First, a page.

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Slow-Churning Isaac Captured in Detailed Satellite Image

satellite image of hurricane Isaac
At 1:35pm CDT on August 28, 2012 the recently launched Suomi NPP satellite flew over Isaac, capturing this image of the storm with the true color capability of the VIIRS sensor. (Image credit: Data courtesy of the NOAA/NASA Suomi NPP satellite)

A new satellite image of Hurricane Isaac reveals the storm swirling toward the Louisiana coast, obscuring much of the eastern Gulf of Mexico.

The image was captured at 1:35 p.m. CDT (1735 UTC) on Aug. 28 by the Suomi NPP satellite. The orbiter snapped the image between the hurricane's two landfalls last night. The storm first hit land in Plaquemines Parish, La., at 6:45 p.m. CDT (1145 UTC) and then moved back over water for several hours until 2:15 a.m. CDT (0715 UTC), when it made landfall again near Port Fourchon, La.

The Category 1 hurricane is weakening as it moves inland this morning (Aug. 29). As of 9 a.m. CDT (1400 UTC), the storm's maximum sustained winds were blowing around 75 miles per hour (121 kilometers per hour), according to the National Weather Service (NWS). Water overtopped a levee in Plaquemines Parish, causing major flooding.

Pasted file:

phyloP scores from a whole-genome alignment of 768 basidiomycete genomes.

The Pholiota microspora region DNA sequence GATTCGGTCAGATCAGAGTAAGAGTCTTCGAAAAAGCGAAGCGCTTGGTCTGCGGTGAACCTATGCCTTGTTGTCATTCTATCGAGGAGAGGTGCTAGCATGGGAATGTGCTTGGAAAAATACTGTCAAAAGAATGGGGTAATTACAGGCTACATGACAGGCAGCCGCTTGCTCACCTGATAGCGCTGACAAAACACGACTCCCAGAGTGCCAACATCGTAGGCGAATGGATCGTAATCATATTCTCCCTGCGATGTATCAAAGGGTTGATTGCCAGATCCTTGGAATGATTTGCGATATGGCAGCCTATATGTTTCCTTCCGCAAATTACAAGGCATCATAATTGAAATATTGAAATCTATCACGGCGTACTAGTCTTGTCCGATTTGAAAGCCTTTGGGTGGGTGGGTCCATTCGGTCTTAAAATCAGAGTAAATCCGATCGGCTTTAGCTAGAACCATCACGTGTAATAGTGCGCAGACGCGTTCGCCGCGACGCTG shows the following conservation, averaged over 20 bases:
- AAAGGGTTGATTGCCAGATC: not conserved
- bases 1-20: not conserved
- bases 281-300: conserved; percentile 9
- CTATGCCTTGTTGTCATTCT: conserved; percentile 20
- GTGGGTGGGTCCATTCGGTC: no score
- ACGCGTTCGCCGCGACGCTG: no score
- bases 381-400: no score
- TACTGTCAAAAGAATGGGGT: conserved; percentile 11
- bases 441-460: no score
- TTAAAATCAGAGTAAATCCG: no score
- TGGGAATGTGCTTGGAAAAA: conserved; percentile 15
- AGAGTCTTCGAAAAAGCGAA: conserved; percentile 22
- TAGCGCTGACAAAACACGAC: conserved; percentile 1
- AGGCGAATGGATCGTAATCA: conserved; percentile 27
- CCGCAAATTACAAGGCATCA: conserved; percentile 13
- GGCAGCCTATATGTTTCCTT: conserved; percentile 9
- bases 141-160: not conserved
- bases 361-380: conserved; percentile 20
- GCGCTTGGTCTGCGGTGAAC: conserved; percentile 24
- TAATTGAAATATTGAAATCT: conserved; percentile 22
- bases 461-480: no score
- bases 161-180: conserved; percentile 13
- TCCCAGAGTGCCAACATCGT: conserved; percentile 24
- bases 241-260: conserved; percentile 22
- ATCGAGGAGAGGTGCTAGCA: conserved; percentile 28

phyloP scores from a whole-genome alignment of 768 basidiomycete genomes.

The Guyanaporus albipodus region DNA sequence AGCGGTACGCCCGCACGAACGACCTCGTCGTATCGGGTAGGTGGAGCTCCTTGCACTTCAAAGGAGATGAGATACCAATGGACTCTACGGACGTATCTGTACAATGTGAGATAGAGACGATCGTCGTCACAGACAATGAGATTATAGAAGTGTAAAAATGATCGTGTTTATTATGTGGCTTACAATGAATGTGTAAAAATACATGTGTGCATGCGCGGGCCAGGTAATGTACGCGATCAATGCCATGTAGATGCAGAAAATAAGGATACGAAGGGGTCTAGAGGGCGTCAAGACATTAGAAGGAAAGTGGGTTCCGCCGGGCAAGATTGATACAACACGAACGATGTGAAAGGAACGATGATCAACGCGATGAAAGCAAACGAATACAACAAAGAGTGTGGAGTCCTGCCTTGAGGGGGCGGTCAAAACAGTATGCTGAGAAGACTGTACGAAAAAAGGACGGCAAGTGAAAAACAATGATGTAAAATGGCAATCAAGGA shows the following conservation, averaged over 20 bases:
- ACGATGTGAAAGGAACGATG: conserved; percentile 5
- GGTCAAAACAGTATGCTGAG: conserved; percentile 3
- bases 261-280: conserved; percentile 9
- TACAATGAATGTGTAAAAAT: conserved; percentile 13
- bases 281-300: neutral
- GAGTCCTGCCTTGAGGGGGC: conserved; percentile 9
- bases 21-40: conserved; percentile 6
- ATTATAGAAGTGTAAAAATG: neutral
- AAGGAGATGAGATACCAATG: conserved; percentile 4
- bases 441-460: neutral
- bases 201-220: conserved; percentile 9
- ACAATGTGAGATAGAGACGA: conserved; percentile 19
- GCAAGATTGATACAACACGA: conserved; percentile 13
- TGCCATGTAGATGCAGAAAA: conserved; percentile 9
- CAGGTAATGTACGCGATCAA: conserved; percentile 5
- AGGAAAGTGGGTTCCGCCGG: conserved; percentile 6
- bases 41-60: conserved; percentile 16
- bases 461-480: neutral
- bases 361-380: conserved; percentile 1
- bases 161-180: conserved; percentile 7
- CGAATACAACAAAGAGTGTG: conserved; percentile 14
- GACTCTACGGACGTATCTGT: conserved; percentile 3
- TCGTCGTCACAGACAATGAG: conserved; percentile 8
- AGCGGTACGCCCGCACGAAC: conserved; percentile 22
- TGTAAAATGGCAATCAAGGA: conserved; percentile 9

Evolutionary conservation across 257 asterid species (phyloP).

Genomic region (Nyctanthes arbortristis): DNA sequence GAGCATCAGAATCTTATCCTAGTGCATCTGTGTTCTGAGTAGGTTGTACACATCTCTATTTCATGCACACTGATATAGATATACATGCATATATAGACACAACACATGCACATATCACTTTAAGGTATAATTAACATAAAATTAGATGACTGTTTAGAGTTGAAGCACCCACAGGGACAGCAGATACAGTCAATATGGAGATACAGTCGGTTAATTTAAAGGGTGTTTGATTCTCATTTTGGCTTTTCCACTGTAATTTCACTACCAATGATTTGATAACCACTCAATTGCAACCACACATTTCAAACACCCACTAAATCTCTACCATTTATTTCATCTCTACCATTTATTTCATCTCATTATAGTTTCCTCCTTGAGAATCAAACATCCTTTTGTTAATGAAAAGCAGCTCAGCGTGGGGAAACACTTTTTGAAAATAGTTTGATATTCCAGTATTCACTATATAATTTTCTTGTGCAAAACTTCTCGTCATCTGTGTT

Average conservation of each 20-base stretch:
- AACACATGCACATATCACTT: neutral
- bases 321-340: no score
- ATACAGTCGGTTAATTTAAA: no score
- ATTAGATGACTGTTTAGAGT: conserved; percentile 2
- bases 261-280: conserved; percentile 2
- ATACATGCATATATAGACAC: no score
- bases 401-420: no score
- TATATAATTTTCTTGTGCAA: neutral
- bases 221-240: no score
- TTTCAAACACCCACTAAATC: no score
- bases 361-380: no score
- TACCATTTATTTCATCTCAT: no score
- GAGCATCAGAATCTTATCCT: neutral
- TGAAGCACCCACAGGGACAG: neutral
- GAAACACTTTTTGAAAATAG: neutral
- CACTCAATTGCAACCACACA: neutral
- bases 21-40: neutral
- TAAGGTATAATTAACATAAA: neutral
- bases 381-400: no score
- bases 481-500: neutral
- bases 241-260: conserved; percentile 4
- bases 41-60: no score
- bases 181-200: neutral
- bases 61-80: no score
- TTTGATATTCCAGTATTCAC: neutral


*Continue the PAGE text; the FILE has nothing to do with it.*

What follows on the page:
The center of Hurricane Isaac is now about 40 miles (64 km) southwest of New Orleans, the NWS reported. The storm is expected to move over Louisiana today and tomorrow, bringing rain to southern Arkansas by Friday.

About the size of a small school bus, Suomi NPP orbits the Earth about 14 times each day, observing nearly the entire planet surface. Among its five instruments, the Visible Infrared Imaging Radiometer Suite (VIIRS) is responsible for the detailed, swirling image of Hurricane Isaac.

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Stephanie Pappas
Stephanie Pappas is a contributing writer for Live Science. She covers the world of human and animal behavior, as well as paleontology and other science topics. Stephanie has a Bachelor of Arts in psychology from the University of South Carolina and a graduate certificate in science communication from the University of California, Santa Cruz. She has ducked under a glacier in Switzerland and poked hot lava with a stick in Hawaii. Stephanie hails from East Tennessee, the global center for salamander diversity. Follow Stephanie on Google+.